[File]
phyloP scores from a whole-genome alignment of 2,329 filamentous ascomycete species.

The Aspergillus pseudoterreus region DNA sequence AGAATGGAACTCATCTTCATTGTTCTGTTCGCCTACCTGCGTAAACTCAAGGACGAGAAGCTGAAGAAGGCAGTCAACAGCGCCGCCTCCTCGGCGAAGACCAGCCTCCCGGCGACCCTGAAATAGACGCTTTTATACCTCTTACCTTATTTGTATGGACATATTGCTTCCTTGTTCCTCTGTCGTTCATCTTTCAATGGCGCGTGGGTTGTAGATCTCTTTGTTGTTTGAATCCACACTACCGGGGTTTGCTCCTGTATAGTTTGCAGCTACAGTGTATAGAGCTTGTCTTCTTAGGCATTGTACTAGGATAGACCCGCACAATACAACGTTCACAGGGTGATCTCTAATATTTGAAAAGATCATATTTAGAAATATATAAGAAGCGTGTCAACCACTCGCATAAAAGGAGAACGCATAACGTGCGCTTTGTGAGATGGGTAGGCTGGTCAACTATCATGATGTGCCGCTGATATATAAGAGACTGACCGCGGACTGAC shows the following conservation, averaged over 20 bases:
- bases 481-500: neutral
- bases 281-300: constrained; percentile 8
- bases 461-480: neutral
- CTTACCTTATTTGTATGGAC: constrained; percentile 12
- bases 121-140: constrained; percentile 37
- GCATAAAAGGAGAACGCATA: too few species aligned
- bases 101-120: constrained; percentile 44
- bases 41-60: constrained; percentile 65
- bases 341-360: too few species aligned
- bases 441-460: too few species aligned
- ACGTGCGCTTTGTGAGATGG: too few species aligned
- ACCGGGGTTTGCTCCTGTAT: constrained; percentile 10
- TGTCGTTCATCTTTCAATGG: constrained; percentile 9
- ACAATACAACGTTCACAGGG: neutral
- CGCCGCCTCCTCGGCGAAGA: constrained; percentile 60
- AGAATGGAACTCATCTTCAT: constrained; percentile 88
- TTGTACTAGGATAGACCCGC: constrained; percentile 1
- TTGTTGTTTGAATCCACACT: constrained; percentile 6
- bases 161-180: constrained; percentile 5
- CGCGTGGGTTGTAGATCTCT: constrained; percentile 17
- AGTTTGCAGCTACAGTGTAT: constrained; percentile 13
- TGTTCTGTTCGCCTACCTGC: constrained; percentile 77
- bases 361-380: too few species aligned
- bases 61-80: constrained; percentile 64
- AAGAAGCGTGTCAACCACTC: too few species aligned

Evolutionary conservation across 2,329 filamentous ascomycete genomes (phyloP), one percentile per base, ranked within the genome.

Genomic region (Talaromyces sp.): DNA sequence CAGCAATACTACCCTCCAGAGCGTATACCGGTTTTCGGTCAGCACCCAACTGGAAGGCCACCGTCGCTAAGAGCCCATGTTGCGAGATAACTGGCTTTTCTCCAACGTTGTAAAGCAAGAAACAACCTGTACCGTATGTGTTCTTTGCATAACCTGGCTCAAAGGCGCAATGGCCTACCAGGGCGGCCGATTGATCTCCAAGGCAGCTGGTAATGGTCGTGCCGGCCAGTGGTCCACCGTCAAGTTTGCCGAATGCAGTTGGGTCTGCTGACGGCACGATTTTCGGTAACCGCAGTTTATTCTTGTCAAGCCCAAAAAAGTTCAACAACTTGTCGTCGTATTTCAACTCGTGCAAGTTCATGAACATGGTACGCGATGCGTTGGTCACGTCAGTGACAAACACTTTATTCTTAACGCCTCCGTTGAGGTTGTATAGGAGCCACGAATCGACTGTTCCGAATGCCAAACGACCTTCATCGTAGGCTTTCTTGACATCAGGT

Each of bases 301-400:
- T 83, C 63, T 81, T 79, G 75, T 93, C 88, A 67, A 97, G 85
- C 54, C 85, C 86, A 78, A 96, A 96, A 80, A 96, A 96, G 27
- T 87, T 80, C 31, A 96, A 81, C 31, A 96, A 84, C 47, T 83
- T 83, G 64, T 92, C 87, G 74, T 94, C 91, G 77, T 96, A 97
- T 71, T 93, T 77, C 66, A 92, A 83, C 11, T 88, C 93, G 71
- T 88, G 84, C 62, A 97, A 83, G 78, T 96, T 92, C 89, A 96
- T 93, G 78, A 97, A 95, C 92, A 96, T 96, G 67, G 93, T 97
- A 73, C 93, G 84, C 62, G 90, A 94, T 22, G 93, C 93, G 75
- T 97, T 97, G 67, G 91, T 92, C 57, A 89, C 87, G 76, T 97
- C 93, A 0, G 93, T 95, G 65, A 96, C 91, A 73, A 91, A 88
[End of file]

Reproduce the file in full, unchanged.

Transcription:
phyloP scores from a whole-genome alignment of 2,329 filamentous ascomycete species.

The Aspergillus pseudoterreus region DNA sequence AGAATGGAACTCATCTTCATTGTTCTGTTCGCCTACCTGCGTAAACTCAAGGACGAGAAGCTGAAGAAGGCAGTCAACAGCGCCGCCTCCTCGGCGAAGACCAGCCTCCCGGCGACCCTGAAATAGACGCTTTTATACCTCTTACCTTATTTGTATGGACATATTGCTTCCTTGTTCCTCTGTCGTTCATCTTTCAATGGCGCGTGGGTTGTAGATCTCTTTGTTGTTTGAATCCACACTACCGGGGTTTGCTCCTGTATAGTTTGCAGCTACAGTGTATAGAGCTTGTCTTCTTAGGCATTGTACTAGGATAGACCCGCACAATACAACGTTCACAGGGTGATCTCTAATATTTGAAAAGATCATATTTAGAAATATATAAGAAGCGTGTCAACCACTCGCATAAAAGGAGAACGCATAACGTGCGCTTTGTGAGATGGGTAGGCTGGTCAACTATCATGATGTGCCGCTGATATATAAGAGACTGACCGCGGACTGAC shows the following conservation, averaged over 20 bases:
- bases 481-500: neutral
- bases 281-300: constrained; percentile 8
- bases 461-480: neutral
- CTTACCTTATTTGTATGGAC: constrained; percentile 12
- bases 121-140: constrained; percentile 37
- GCATAAAAGGAGAACGCATA: too few species aligned
- bases 101-120: constrained; percentile 44
- bases 41-60: constrained; percentile 65
- bases 341-360: too few species aligned
- bases 441-460: too few species aligned
- ACGTGCGCTTTGTGAGATGG: too few species aligned
- ACCGGGGTTTGCTCCTGTAT: constrained; percentile 10
- TGTCGTTCATCTTTCAATGG: constrained; percentile 9
- ACAATACAACGTTCACAGGG: neutral
- CGCCGCCTCCTCGGCGAAGA: constrained; percentile 60
- AGAATGGAACTCATCTTCAT: constrained; percentile 88
- TTGTACTAGGATAGACCCGC: constrained; percentile 1
- TTGTTGTTTGAATCCACACT: constrained; percentile 6
- bases 161-180: constrained; percentile 5
- CGCGTGGGTTGTAGATCTCT: constrained; percentile 17
- AGTTTGCAGCTACAGTGTAT: constrained; percentile 13
- TGTTCTGTTCGCCTACCTGC: constrained; percentile 77
- bases 361-380: too few species aligned
- bases 61-80: constrained; percentile 64
- AAGAAGCGTGTCAACCACTC: too few species aligned

Evolutionary conservation across 2,329 filamentous ascomycete genomes (phyloP), one percentile per base, ranked within the genome.

Genomic region (Talaromyces sp.): DNA sequence CAGCAATACTACCCTCCAGAGCGTATACCGGTTTTCGGTCAGCACCCAACTGGAAGGCCACCGTCGCTAAGAGCCCATGTTGCGAGATAACTGGCTTTTCTCCAACGTTGTAAAGCAAGAAACAACCTGTACCGTATGTGTTCTTTGCATAACCTGGCTCAAAGGCGCAATGGCCTACCAGGGCGGCCGATTGATCTCCAAGGCAGCTGGTAATGGTCGTGCCGGCCAGTGGTCCACCGTCAAGTTTGCCGAATGCAGTTGGGTCTGCTGACGGCACGATTTTCGGTAACCGCAGTTTATTCTTGTCAAGCCCAAAAAAGTTCAACAACTTGTCGTCGTATTTCAACTCGTGCAAGTTCATGAACATGGTACGCGATGCGTTGGTCACGTCAGTGACAAACACTTTATTCTTAACGCCTCCGTTGAGGTTGTATAGGAGCCACGAATCGACTGTTCCGAATGCCAAACGACCTTCATCGTAGGCTTTCTTGACATCAGGT

Each of bases 301-400:
- T 83, C 63, T 81, T 79, G 75, T 93, C 88, A 67, A 97, G 85
- C 54, C 85, C 86, A 78, A 96, A 96, A 80, A 96, A 96, G 27
- T 87, T 80, C 31, A 96, A 81, C 31, A 96, A 84, C 47, T 83
- T 83, G 64, T 92, C 87, G 74, T 94, C 91, G 77, T 96, A 97
- T 71, T 93, T 77, C 66, A 92, A 83, C 11, T 88, C 93, G 71
- T 88, G 84, C 62, A 97, A 83, G 78, T 96, T 92, C 89, A 96
- T 93, G 78, A 97, A 95, C 92, A 96, T 96, G 67, G 93, T 97
- A 73, C 93, G 84, C 62, G 90, A 94, T 22, G 93, C 93, G 75
- T 97, T 97, G 67, G 91, T 92, C 57, A 89, C 87, G 76, T 97
- C 93, A 0, G 93, T 95, G 65, A 96, C 91, A 73, A 91, A 88